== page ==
Mercedes-Benz SL legacy began in 1952 with the legendary 300 SL racing sports car (W 194), which introduced the famous “Gullwing” doors and kickstarted the SL line. The oldest SL in existence, the vehicle with chassis number 2, had short gullwing doors that resembled entry hatches, and this particular feature makes it truly a work of art that stands the test of time.
The Mercedes-Benz 300 SL is iconic in its own right, being one of the most recognizable cars in history. While this legendary machine doesn’t really need an introduction for most of you, we’d still like to briefly share the story of the world’s oldest SL sports car.
The SL-Class’ roots can be traced back to motor racing. Mercedes-Benz created the 300 SL, W 194 series racing vehicle in 1952. It had a unique combination of features that made it stand out. From its lightweight construction, aerodynamic form, and reliability, the vehicle had everything it needed to win almost every important race that year. It scored a triple victory at the Swiss Grand Prix, double victories at Le Mans and the Carrera Panamericana in Mexico, and a quadruple victory at the Nürburgring.
Even while standing perfectly still, its streamlined, matt silver-colored body screamed high speed. Then there were the gullwing doors, which resembled entry hatches more than actual doors in the original W 194 series, an iconic feature that was essential for creating the renowned SL myth. The vehicle with chassis number 2 featured these short gullwing doors, making it the oldest SL and the only one in existence to have this unique element.
Mercedes built only ten units of the original SL. The very first 300 SL no longer exists, as the company eventually scrapped it. But, the second car produced, chassis number 194 010 00002/52, still exists and has been in the firm’s possession ever since.
What makes the W 194 with chassis number 2 unique is that it was handcrafted, along with chassis number 1, in Rudolf Uhlenhaut’s Stuttgart-Untertürkheim racing workshop. However, unlike the first two cars, the following vehicles were built in the Sindelfingen facility, where pressed parts for the chassis were used. These eight vehicles were mostly used in racing events in 1952.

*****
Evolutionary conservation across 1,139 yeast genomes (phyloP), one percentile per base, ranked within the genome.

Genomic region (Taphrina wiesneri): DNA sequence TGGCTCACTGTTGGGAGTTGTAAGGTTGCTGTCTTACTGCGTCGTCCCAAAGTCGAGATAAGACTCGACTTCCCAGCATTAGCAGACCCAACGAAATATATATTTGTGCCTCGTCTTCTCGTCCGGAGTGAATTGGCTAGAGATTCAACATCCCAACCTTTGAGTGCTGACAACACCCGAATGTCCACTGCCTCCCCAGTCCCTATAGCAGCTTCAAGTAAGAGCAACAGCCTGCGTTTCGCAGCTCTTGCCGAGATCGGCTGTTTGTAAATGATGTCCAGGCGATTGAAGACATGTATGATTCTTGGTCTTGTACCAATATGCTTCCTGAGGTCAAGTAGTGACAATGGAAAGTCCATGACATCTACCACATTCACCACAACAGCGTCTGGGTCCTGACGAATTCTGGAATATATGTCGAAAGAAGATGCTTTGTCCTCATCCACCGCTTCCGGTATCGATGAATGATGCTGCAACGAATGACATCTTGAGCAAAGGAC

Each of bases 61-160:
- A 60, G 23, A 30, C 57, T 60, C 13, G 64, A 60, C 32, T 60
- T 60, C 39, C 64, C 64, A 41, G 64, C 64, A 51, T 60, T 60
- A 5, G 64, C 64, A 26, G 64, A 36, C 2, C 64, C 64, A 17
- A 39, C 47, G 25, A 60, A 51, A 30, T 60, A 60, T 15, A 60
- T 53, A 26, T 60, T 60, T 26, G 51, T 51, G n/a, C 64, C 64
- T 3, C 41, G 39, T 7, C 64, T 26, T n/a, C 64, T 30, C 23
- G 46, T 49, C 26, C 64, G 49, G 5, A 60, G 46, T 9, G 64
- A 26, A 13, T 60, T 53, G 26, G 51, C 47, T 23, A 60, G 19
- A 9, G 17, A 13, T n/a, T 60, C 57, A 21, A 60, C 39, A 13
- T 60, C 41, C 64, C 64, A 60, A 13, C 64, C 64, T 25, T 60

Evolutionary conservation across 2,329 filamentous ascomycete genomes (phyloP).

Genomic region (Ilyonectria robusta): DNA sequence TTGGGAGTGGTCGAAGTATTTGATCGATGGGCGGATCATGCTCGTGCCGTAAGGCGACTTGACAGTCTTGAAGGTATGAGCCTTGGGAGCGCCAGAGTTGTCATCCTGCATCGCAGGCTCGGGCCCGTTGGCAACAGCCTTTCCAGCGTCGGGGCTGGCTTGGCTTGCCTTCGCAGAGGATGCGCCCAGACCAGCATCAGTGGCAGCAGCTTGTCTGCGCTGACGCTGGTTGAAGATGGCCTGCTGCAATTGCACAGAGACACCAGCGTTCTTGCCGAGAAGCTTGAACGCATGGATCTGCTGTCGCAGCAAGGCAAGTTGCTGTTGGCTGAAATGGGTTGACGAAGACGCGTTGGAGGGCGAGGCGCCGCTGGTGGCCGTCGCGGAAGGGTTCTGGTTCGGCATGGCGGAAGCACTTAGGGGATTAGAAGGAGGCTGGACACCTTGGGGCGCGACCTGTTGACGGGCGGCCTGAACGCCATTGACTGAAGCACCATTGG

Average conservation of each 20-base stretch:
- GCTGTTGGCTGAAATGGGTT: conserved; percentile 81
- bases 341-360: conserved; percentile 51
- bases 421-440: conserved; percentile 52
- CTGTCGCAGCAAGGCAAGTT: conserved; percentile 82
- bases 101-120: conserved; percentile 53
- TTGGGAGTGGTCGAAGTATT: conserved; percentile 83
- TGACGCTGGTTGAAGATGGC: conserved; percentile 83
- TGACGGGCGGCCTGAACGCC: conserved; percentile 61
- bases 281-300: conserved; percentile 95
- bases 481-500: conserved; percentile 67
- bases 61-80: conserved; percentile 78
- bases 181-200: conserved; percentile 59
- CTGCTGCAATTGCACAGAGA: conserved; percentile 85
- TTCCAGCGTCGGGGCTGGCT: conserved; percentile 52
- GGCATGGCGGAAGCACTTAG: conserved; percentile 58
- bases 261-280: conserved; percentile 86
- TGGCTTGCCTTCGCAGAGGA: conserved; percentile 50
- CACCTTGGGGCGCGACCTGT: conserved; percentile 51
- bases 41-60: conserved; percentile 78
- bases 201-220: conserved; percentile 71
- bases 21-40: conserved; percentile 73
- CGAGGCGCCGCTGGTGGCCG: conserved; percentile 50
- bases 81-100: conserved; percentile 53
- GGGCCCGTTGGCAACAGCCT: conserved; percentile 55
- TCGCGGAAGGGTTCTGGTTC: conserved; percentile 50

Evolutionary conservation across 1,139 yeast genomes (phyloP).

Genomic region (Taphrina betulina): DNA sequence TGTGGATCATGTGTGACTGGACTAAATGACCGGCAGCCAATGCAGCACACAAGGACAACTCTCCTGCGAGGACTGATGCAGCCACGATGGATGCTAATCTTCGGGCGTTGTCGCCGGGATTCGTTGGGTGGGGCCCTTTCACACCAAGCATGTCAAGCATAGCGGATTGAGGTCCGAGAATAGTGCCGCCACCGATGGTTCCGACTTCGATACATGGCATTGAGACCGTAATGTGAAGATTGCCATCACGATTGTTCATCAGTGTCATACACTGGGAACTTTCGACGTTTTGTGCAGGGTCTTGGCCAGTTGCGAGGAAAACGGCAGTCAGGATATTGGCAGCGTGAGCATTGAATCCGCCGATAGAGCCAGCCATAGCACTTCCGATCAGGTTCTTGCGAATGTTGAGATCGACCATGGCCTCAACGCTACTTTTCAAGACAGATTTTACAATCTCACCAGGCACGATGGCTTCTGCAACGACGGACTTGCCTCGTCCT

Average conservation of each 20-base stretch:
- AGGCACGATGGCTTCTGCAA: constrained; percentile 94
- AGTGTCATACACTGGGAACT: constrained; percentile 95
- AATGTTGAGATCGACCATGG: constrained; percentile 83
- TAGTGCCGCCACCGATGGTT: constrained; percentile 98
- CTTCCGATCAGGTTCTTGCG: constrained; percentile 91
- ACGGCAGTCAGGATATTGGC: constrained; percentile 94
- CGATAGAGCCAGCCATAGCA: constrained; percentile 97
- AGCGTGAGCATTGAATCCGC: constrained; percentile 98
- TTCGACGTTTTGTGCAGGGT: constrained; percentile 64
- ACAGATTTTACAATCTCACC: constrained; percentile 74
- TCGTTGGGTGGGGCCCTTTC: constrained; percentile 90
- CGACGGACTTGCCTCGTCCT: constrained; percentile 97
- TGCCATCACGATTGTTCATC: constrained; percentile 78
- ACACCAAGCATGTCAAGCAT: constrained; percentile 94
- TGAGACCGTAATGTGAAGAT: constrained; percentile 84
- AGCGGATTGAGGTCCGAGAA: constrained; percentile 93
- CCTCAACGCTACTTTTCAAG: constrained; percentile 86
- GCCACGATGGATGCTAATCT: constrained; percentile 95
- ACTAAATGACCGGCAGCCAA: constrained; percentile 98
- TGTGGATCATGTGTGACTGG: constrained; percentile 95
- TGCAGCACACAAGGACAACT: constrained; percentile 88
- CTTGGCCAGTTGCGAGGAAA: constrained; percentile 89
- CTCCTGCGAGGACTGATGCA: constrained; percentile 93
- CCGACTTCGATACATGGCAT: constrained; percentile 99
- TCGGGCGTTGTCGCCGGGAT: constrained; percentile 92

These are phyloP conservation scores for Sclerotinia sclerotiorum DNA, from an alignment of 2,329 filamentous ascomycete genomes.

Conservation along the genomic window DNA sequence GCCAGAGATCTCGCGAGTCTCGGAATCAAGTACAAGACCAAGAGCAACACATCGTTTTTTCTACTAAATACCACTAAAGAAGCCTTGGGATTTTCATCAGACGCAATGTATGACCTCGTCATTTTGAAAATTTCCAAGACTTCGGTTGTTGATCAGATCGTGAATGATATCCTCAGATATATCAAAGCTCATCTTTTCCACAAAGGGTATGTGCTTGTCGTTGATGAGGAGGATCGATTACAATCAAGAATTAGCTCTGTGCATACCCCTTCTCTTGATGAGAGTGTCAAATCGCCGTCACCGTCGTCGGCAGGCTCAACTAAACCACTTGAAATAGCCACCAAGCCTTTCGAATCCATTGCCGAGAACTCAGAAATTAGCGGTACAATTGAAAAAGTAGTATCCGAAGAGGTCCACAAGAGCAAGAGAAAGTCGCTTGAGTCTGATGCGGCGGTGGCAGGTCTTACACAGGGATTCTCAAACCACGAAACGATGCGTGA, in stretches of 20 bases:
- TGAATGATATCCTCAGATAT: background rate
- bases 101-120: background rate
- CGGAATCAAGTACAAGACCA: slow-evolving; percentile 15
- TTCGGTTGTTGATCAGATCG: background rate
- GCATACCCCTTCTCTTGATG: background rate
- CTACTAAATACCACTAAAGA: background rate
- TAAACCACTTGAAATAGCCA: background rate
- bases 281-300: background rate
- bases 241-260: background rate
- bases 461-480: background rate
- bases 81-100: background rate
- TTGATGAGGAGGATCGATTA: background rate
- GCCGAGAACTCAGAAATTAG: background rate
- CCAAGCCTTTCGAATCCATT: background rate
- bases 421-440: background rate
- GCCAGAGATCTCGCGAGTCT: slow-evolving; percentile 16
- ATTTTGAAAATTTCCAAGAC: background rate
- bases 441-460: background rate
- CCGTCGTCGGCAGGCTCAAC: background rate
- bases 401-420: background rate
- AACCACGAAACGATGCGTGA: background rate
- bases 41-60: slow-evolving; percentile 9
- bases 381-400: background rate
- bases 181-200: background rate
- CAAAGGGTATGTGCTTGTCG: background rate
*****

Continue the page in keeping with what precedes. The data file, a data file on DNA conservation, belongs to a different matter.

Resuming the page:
Number 2 has a special character that can be seen in many of its components. The welding seams, among other things, clearly show that they were made by hand. Plus, its exhaust system, fuel tank, windscreen washer fluid reservoir are also handcrafted.
The engine also reflects the car’s personality. The air filter housing, for example, is made to measure by hand, and there isn’t even enough room for a person’s hand between the housing and the closed bonnet.
Overall, the W 194’s success prompted calls for a production version. Mercedes-Benz answered by producing the 300 SL Coupé and the more luxurious 190 SL Roadster in 1954. And since then, there has been an uninterrupted record of production cars with the renowned SL designation.
The world’s oldest SL and all other SL model series up to the present day can be seen in the new special exhibition “The Fascination of the SL – a Dream Car for 70 Years” at the Mercedes-Benz Museum.
It is worth mentioning, however, that W 194 with chassis number 2 was fully restored by a Mercedes-Benz team in 2012. One of the R&D team goals was to reduce the sports car’s weight. Thus, the body was made out of an aluminum-magnesium sheet metal, which was very thin and fragile, and the time and previous partial restoration attempts left some marks.
Among technical innovations, the new exhibition will display various holiday postcards from across the world depicting the Mercedes-Benz SL. The special event will run from October 22nd, 2021 until May 15th, next year.